Emotional intelligence has been defined as the ability to identify, assess, and manage the emotions of oneself, of others, and of groups. These skills are essential for an effective team. This concept first appeared in psychology circles in 1920 and has been aggressively studied and refined ever since. It was popularized by Daniel Goleman in 1985, whose book Emotional Intelligence spent over eighteen months on the New York Times Best Seller List. Goleman describes emotional intelligence as being made up of four core competencies:
- self-awareness (emotional self-awareness, accurate self-assessment, and self-confidence)
- self-management (self-control, transparency,adaptability, achievement, initiative, and optimism)
- social-awareness (empathy, organizational awareness, and service)
- relationship-management (inspiration, influence, developing others, change catalyst, conflict management, and teamwork and collaboration)
The concept has gained further exposure through Travis Bradberry and Jean Greaves, authors of the best-selling Emotional Intelligence 2.0. This book includes an Emotional Intelligence appraisal and some very practical ways to improve your Emotional Intelligence. Through over 700,000 individual appraisals, Bradberry and Greaves have demonstrated that emotional intelligence is the single biggest predictor of workplace performance (a far higher correlation than IQ). More specifically, they’ve found that 90% of the top performers they’ve studied are high in emotional intelligence. Conversely, just 20% of bottom performers have high emotional intelligence. Not surprisingly, people with high emotional intelligence also earn more money—an average of $29,000 more per year than people with a low degree of emotional intelligence. High emotional intelligence has also been shown to correlate to enhanced empathy, higher stress tolerance, greater flexibility to change, and even better health and recovery from illness.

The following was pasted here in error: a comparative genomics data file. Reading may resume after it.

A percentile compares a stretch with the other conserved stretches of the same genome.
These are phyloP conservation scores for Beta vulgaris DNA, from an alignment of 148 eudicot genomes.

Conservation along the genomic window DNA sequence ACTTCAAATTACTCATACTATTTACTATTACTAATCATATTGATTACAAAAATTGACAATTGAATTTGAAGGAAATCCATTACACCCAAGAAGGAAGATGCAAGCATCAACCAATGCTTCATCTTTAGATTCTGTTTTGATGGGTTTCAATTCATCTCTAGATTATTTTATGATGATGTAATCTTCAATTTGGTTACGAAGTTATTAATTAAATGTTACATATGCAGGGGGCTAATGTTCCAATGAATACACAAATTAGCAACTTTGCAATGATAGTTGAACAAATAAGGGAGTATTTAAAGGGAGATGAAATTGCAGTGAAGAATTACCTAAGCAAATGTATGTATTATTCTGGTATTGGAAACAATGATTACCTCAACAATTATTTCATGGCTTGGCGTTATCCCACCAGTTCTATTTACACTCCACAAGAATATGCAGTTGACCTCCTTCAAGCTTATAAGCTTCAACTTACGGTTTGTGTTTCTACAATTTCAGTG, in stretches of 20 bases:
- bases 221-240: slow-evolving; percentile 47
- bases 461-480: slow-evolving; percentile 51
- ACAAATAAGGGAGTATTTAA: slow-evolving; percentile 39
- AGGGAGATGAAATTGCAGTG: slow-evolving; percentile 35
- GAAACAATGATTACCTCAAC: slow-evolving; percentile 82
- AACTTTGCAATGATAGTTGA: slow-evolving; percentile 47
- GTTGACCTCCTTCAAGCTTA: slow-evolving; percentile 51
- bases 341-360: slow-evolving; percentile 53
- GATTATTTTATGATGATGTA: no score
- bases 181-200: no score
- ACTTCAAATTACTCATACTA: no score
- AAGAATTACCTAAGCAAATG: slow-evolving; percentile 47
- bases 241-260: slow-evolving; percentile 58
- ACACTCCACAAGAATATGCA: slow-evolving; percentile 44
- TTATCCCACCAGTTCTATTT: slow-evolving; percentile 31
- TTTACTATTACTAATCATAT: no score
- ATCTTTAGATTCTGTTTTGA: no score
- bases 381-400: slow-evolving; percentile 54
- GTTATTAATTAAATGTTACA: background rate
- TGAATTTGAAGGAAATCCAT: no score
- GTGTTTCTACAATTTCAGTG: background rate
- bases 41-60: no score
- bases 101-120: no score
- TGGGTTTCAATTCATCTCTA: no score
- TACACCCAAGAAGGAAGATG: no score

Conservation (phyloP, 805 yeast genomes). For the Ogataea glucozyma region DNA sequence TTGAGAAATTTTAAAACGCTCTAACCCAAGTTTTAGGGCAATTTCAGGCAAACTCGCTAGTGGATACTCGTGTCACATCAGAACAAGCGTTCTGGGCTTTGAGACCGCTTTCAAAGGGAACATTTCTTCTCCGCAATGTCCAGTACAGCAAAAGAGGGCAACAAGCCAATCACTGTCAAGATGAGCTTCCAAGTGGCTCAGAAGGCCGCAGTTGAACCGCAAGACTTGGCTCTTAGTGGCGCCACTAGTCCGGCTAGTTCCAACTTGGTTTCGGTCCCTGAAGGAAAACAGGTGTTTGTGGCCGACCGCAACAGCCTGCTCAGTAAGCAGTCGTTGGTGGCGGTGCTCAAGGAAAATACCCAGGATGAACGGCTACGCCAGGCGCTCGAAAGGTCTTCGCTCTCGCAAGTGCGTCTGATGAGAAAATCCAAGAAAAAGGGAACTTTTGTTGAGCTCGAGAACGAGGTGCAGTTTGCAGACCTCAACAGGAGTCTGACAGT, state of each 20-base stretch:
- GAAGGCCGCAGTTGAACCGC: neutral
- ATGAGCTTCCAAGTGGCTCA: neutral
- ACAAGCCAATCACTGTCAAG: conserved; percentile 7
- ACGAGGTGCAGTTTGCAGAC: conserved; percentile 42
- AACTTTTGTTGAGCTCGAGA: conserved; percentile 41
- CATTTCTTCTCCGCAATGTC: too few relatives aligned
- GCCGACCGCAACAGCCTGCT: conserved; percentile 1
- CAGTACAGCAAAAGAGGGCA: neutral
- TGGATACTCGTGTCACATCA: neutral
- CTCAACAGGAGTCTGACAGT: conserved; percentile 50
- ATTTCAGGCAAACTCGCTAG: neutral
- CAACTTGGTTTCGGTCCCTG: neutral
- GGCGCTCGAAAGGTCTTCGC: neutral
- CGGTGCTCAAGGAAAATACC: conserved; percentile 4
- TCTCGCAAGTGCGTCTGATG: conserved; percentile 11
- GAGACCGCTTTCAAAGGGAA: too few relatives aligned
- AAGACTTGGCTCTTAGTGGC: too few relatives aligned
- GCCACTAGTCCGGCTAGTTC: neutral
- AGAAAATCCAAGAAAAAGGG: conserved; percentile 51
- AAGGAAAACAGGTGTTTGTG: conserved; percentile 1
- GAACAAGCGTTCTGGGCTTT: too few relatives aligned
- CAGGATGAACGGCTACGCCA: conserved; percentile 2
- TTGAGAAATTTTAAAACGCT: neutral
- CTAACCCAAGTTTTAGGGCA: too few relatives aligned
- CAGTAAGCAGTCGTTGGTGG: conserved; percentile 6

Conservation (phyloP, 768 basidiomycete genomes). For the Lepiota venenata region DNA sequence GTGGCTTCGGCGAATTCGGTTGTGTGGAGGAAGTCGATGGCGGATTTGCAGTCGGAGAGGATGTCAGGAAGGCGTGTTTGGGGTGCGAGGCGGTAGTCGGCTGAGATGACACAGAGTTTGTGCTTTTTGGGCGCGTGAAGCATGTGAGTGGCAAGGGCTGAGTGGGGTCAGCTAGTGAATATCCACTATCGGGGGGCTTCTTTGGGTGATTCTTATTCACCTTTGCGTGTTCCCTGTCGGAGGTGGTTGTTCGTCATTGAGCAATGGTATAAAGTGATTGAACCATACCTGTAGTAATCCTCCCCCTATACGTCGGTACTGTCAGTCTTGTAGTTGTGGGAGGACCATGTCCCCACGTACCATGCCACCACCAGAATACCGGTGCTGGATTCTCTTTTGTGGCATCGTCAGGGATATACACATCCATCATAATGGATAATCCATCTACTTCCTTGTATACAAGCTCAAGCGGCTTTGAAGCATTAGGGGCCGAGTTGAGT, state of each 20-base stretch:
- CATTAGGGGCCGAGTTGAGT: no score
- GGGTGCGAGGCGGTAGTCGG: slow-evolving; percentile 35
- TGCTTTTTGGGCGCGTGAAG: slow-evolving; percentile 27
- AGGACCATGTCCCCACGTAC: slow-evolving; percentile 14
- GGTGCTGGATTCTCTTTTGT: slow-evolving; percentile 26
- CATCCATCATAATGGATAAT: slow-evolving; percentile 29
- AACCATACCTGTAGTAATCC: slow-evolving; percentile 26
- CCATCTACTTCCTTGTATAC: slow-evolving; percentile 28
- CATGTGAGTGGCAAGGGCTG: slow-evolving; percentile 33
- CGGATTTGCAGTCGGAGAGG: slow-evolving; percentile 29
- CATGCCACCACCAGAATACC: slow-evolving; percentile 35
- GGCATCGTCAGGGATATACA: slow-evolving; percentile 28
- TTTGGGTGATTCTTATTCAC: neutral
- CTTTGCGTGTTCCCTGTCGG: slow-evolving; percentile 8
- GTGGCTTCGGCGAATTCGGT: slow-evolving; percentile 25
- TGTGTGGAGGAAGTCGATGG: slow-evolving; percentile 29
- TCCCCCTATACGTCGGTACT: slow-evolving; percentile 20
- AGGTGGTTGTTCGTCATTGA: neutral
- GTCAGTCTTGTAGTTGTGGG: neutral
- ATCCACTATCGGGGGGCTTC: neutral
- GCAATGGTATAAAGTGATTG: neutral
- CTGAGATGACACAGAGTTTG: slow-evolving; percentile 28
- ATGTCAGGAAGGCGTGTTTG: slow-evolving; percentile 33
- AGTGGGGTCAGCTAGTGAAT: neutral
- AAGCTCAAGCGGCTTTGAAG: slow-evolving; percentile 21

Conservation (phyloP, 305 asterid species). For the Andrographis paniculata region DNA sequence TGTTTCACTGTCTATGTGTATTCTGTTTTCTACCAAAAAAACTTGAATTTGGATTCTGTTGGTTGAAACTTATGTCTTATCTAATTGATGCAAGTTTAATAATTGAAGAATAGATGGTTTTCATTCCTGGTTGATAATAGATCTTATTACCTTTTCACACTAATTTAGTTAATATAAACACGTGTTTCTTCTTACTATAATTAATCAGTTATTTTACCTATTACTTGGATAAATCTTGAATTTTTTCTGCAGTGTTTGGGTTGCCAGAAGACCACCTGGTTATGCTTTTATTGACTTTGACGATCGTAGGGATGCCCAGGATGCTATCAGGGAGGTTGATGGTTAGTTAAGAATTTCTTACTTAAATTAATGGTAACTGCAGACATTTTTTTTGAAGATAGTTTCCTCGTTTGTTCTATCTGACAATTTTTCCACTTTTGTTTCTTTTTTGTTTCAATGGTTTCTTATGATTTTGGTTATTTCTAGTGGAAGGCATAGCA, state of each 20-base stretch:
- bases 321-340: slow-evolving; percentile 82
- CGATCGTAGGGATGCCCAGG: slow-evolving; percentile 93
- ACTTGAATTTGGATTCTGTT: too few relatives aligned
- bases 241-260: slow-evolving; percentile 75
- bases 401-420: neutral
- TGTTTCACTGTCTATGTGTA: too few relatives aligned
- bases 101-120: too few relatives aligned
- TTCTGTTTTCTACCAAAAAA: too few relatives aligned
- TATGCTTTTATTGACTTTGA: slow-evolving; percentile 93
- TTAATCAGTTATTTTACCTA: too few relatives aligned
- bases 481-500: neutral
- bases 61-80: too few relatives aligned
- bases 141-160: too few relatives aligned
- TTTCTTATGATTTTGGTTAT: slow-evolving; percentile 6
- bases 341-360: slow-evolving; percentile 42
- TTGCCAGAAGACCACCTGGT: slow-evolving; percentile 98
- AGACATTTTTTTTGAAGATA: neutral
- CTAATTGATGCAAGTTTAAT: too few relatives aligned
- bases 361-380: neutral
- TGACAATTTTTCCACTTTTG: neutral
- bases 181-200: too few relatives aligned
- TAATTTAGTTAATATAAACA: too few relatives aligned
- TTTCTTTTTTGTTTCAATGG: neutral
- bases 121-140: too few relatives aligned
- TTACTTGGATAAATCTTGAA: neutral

Ken Sande has adapted this concept and added a God dimension in a model called Relational Wisdom 360. Relational wisdom may be defined as your ability to discern emotions, interests, motives, and abilities in yourself and others, to interpret them in the light of God’s Word, and to use this insight to manage your
responses and relationships constructively. These six skills are closely linked and reinforce one another. The better we know and follow God (God-aware, God-engaging), the more we will know and discipline ourselves (self-aware, self-engaging), which opens the way for us to better understand, relate to, and serve our neighbors (other-aware, other-engaging).
An excellent way to assess or discern the emotions of yourself and others is to use the Leading From Your Strengths profile created by Rodney Cox and Ministry Insights. This profile is based on understanding your God-given strengths, recognizing and respecting the strengths of others, and blending the differences. The report provides sophisticated and objective insights about your unique strengths that you and your team can use right away to build and blend your strengths into a highly effective team.
The concept of Emotional Intelligence is essential for teams to consider. Increasing your emotional intelligence can greatly improve the effectiveness of your team.
For additional articles about teamwork, visit EffectiveMinistryTeams.com